With just the clothes on his back, not even a pair of shoes, he starts to run. He doesn’t even have a clear idea of where to head, he just knows to go north so he follows the North Star. During the day and running through the night. Somehow he eludes the men sent to capture him, but when he meets Angel in North Carolina she decides that he is her ticket to freedom and follows him without his permission.

This is one of the books I planned to review for Black History Month last October. But when I looked up the author I found he was white and decided to leave the review till later instead. There is a debate around appropriation and as part of thought process around making such a feature of Black History Month was to put deserving black authors into the spotlight it didn’t seem right to promote this book then.

But this is one of those books that has me in a quandry about the appropriation argument. On the one hand I agree that there is very real discrimination in the publishing industry and this needs to be addressed. However, slave stories are not the only stories black people have to tell and I’m equally  disheartened by the lack of chick-lit,business books, crime and sci-fi written by and featuring black people as I am worried about their stories being stolen to make profit for white writers. (To be truthful few writers make a good living off their writing so that point is moot in many cases.

There is also the fact that this story was in my opinion more respectful of those that escaped slavery than Colson Whitehead’s The Underground Railroad which re-imagined the ‘underground railroad’ that helped many slaves escape, as an actual real train running underground. It was a well written and widely lauded book but for me the concept was deeply flawed, particularly as so many Americans are so gullible they’ll happily elect Trump.

I have to admit though that although the writing in this book is perfectly serviceable, it isn’t as good as Whitehead’s. The charachter development, scene setting and story are all better though so overall I would recommend this above Whitehead’s book for those interested in the lives of those slaves who ran to freedom and the trials they endured. For that aspect alone it is also a better read than Roots by Alex Haley, though I’d also recommend Homegoing by Yaa Gyasi as another great read alongside this one.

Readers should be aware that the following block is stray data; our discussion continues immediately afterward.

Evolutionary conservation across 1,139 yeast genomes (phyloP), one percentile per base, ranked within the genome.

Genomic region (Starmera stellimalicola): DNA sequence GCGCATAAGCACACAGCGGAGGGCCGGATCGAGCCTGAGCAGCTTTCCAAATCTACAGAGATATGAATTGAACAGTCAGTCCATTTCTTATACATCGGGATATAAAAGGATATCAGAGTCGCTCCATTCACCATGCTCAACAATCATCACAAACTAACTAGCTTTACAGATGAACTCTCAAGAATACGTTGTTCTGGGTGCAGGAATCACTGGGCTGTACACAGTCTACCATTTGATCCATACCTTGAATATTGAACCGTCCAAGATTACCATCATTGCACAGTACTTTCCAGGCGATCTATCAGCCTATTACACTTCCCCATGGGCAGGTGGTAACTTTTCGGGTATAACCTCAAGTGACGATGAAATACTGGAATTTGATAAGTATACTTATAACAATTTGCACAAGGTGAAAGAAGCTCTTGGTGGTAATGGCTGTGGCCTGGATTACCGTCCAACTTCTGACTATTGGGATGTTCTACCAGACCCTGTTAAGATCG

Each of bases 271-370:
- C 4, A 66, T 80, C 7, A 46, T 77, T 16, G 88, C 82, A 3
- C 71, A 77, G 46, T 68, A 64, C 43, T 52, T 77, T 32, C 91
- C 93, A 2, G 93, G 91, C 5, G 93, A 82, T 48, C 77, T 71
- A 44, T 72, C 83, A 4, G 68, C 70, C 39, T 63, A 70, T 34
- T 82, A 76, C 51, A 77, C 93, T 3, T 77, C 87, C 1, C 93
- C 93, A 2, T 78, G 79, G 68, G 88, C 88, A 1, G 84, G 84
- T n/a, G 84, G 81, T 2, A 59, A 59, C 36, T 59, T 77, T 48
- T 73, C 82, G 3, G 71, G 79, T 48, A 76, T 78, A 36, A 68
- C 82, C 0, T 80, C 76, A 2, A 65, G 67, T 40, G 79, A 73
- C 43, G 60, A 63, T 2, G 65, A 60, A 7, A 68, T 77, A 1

4 Bites

NB I received a free copy of this book through NetGalley in return for an honest review. The BookEaters always write honest reviews

I was reading before I started school and I have no plans to stop now! I usually have at least two books on the go at once, one non-fiction and one fiction. I like reading books based in reality that flick open the doors to the mysteries of the heart or of the spirit.

Homegoing by Yaa Gyasi

Click here to order from Waterstones

A woman gives birth, then sets a fire to run away leaving her child behind. The child Effia grows into a great beauty and is given in marriage to a white man, a slave trader.

Her mother gives birth to another daughter, Esi. While Effia is living above the slave dungeons her unknown sister is beneath her, laying beneath other women and feeling their urine run down between her own legs before she is dragged away on a slave ship to America.

The story follows their descendents, showing us vignettes that highlight the most important moments of their lives – the moments things changed or coelesced into their true essence. We meet them picking cotton in Mississippi, at political meetings in Ghana, in the coal mines of Pensylvania or the missionary schools of Ghana through to the dive bars of Harlem and the universites of Ghana and America.

I really enjoyed this book, it takes the one fault I found with Roots and redresses it. We stay with each character long enough to care about them and get real insight into their lives but the book also keeps moving down the generations steadily. There’s roughly equal time spent with each character whether male or female. Often characters pop up again in their children or grandchildren’s stories which feels very natural and allows the reader to feel part of the story.

The descriptions are excellent also, I’ve never been to Ghana but I feel like I would recognise parts of it now if I was lucky enough to visit. For that matter I haven’t been to most of the U.S but I’ve seen it and read descriptions of it so often that I didn’t really notice those descriptions so much, they weren’t jarring though so they must have been good.

There are some very visceral scenes in this book, and some really uplifting ones. It does a good job of showing how slavery branded people on both sides of the trade. But at the same time it shows how strong the human spirit is.

4 Bites



I was reading before I started school and I have no plans to stop now! I usually have at least two books on the go at once, one non-fiction and one fiction. I like reading books based in reality that flick open the doors to the mysteries of the heart or of the spirit.